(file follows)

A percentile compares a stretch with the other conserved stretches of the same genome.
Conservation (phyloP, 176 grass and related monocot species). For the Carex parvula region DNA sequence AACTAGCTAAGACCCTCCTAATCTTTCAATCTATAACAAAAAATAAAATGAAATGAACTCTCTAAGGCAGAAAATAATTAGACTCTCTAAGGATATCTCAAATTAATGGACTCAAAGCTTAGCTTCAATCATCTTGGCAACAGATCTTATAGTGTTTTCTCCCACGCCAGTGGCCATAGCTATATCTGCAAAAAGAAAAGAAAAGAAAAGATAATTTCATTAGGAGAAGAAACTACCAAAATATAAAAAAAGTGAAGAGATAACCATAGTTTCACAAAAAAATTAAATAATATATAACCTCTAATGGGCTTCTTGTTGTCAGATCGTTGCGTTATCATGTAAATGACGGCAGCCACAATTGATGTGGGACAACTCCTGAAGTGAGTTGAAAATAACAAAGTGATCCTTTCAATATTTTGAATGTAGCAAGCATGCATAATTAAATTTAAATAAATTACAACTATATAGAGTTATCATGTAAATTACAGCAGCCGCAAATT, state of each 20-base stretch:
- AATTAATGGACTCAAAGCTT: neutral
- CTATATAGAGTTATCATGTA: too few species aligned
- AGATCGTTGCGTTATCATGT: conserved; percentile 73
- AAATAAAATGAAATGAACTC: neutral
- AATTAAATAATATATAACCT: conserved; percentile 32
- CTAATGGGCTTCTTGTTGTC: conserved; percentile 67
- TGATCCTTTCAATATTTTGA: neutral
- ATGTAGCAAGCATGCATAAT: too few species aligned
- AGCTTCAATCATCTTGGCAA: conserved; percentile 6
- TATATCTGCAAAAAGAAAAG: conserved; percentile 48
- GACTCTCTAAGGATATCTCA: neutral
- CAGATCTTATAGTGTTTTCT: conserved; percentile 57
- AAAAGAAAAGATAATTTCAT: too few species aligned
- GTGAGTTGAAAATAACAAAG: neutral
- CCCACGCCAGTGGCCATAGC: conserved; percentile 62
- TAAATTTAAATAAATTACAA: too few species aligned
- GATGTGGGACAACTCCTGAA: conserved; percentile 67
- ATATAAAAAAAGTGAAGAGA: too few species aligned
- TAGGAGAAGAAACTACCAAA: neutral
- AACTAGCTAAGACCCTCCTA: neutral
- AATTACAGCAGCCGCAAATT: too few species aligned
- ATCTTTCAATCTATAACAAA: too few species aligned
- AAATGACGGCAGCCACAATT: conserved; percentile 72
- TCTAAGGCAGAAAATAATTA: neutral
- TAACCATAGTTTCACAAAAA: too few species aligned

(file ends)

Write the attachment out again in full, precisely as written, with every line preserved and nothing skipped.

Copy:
A percentile compares a stretch with the other conserved stretches of the same genome.
Conservation (phyloP, 176 grass and related monocot species). For the Carex parvula region DNA sequence AACTAGCTAAGACCCTCCTAATCTTTCAATCTATAACAAAAAATAAAATGAAATGAACTCTCTAAGGCAGAAAATAATTAGACTCTCTAAGGATATCTCAAATTAATGGACTCAAAGCTTAGCTTCAATCATCTTGGCAACAGATCTTATAGTGTTTTCTCCCACGCCAGTGGCCATAGCTATATCTGCAAAAAGAAAAGAAAAGAAAAGATAATTTCATTAGGAGAAGAAACTACCAAAATATAAAAAAAGTGAAGAGATAACCATAGTTTCACAAAAAAATTAAATAATATATAACCTCTAATGGGCTTCTTGTTGTCAGATCGTTGCGTTATCATGTAAATGACGGCAGCCACAATTGATGTGGGACAACTCCTGAAGTGAGTTGAAAATAACAAAGTGATCCTTTCAATATTTTGAATGTAGCAAGCATGCATAATTAAATTTAAATAAATTACAACTATATAGAGTTATCATGTAAATTACAGCAGCCGCAAATT, state of each 20-base stretch:
- AATTAATGGACTCAAAGCTT: neutral
- CTATATAGAGTTATCATGTA: too few species aligned
- AGATCGTTGCGTTATCATGT: conserved; percentile 73
- AAATAAAATGAAATGAACTC: neutral
- AATTAAATAATATATAACCT: conserved; percentile 32
- CTAATGGGCTTCTTGTTGTC: conserved; percentile 67
- TGATCCTTTCAATATTTTGA: neutral
- ATGTAGCAAGCATGCATAAT: too few species aligned
- AGCTTCAATCATCTTGGCAA: conserved; percentile 6
- TATATCTGCAAAAAGAAAAG: conserved; percentile 48
- GACTCTCTAAGGATATCTCA: neutral
- CAGATCTTATAGTGTTTTCT: conserved; percentile 57
- AAAAGAAAAGATAATTTCAT: too few species aligned
- GTGAGTTGAAAATAACAAAG: neutral
- CCCACGCCAGTGGCCATAGC: conserved; percentile 62
- TAAATTTAAATAAATTACAA: too few species aligned
- GATGTGGGACAACTCCTGAA: conserved; percentile 67
- ATATAAAAAAAGTGAAGAGA: too few species aligned
- TAGGAGAAGAAACTACCAAA: neutral
- AACTAGCTAAGACCCTCCTA: neutral
- AATTACAGCAGCCGCAAATT: too few species aligned
- ATCTTTCAATCTATAACAAA: too few species aligned
- AAATGACGGCAGCCACAATT: conserved; percentile 72
- TCTAAGGCAGAAAATAATTA: neutral
- TAACCATAGTTTCACAAAAA: too few species aligned